I drew so many dragons in all different styles until I landed on how they looked. Then I gave the black and white sketches to friends. One dragon per friend and asked them to tell me what color it should be.
BB: Lucky friends. Adam, let’s get back to you. Every picture book author sets out to write a contemporary classic but only a miniscule smidgen of them manage it. You, sir, are one of the smidgen. And as such, I’m going to have to ask you some smidgen-related questions. For example, there had to have been a point when you figured Dragons was doing better than your average picture book on the market. What was your first indication that things were getting bigger than you might have initially envisioned?
AR: Two years after the book came out the Times ran a little call out at the top of the best sellers list. It featured photos of three books: A Dance With Dragons by George R. R. Martin, Dragonfly in Amber (from the Outlander series) by Diana Gabaldon, and Dragons Love Tacos. They don’t even normally include the list of best selling children’s books in the print edition so to see a photo of our book at the top of the whole section was really surprising.
Even still, I don’t think I realized just how big the thing had gotten until they sent me out on tour for the second book in 2017. I went to ten different cities, did two-dozen events and met thousands of kids who knew the book by heart. Parents would come up to me with dog-eared copies and tell the sweetest stories about how much joy the book had brought their families. It made my heart so full.
But if I had to boil it down to a single moment, it would probably be the first time I came face to face with the seven-foot Dragons Love Tacos mascot costume. That was surreal.
BB: Well, I can’t help but follow that up with an impossible question: Why? Why was Dragons the book that just caught fire in the way that it did? What is it about the book that just connects so thoroughly with kids and adults? A certain je ne sais quoi? Can you tell us its secret after all these years?
AR: For a while I thought it was the dragons. Dragons were very trendy back in 2012. Then when Game of Thrones faded to the background I thought, maybe it’s the tacos. Everyone likes tacos. They come in endless varieties and they are easy to make at home. But now, after a long slog of global depression and isolation, I think it might actually be the love part that people latch onto most.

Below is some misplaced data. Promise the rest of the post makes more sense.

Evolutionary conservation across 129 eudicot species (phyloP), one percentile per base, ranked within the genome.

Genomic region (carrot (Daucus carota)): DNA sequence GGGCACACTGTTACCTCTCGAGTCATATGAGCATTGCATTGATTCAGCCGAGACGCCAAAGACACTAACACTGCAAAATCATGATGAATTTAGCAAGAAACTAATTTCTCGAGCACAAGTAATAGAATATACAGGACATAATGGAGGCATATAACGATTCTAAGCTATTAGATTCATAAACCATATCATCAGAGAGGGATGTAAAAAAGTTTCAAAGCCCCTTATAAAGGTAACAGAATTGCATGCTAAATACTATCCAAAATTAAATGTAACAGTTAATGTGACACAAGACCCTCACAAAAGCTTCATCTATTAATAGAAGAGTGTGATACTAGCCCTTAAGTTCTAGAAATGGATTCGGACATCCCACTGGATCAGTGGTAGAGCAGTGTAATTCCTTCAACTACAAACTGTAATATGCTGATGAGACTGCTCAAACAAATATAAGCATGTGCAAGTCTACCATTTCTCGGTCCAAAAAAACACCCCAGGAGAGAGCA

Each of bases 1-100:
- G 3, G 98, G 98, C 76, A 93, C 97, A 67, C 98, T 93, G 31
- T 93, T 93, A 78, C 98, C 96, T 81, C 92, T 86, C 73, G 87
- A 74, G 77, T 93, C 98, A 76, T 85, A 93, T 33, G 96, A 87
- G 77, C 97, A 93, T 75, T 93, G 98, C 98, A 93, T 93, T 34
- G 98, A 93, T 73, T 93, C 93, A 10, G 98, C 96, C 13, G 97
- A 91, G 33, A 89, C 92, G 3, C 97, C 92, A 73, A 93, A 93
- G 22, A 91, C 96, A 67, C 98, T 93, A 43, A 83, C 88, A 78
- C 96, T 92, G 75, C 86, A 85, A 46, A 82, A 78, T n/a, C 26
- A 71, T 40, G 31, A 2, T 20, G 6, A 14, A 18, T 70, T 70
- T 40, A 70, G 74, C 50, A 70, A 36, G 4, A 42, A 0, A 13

We all have things that we love, even from a young age. So that part is probably universally relatable from the youngest child to the oldest grandma. But there are plenty of other picture books about love, unconditional love, even blind optimism. Maybe the difference is that in this book, love has unintended consequences. The message is not that love is bad, only that sometimes, despite our best intentions, the house burns down. Scary stuff happens everyday. The only way not to cry is to laugh. I think Dragons Love Tacos has helped a lot of parents subtly introduce that idea to their kids. A two page-spread of a fiery inferno could be terrifying. But not when you’re laughing. Laughter is the absence of fear.
BB: That may be the most insightful encapsulation of the sustained appeal of this book I’ve heard to date. You’d think you wrote it or something.
Dan, let’s turn back to you. I think folks sometimes forget that Dragons Love Tacos was not, by any means, your first book with Adam. That honor would, I believe, go to Those Darn Squirrels! Still, you two have been a constant duo since that time, even as recently as The Ice Cream Machine. I actually don’t know the answer to this, but how did you two start making books together?
DS: I grew up with this guy Corey Mintz. He and I were close through middle and high school (still are) and Corey went to college in St Louis where he met a guy named Adam Rubin. Corey showed Adam the portfolio I was working on my senior year, and Adam sat down and wrote Those Darn Squirrels (I’m not entirely sure if he was sitting or not to be perfectly honest but I assume he was). I thought the story was great so I did some sample art for it and took it around with me along with my general portfolio to publishers when I graduated. I ended up getting a book with Scholastic, and then a little while later, Clarion liked Those Darn Squirrels and they picked it up. It was still a couple years later when the book was already published before Adam and I met in person. He was visiting NYC (he was in Chicago at the time) and Corey and I met him at a diner in Brooklyn. He gifted me a taxidermied squirrel.
BB: Story checks out. That’s sort of his own fan response to you. Let’s play off of that. Adam, you’ve undoubtedly seen people get pretty creative with the ways in which they’ve celebrated this book. What were some of your favorite fan responses/letters/interactions?
AR: It’s pretty adorable when people send me photos of Dragons Love Tacos themed birthday parties. They make dragon costumes and decorations, taco-shaped cakes and invitations. It’s an odd privilege to be connected to these intimate moments in the lives of strangers. This thing that Dan and I made ten years ago has had a positive impact on so many people. Not everyone, of course (but I can’t help giggling at the grumps who feel like the rest of the world has gone insane). The response, overall, has been overwhelmingly kind. I did a Reddit AMA recently and not one person had a mean thing to say. On Reddit. That’s some kind of miracle.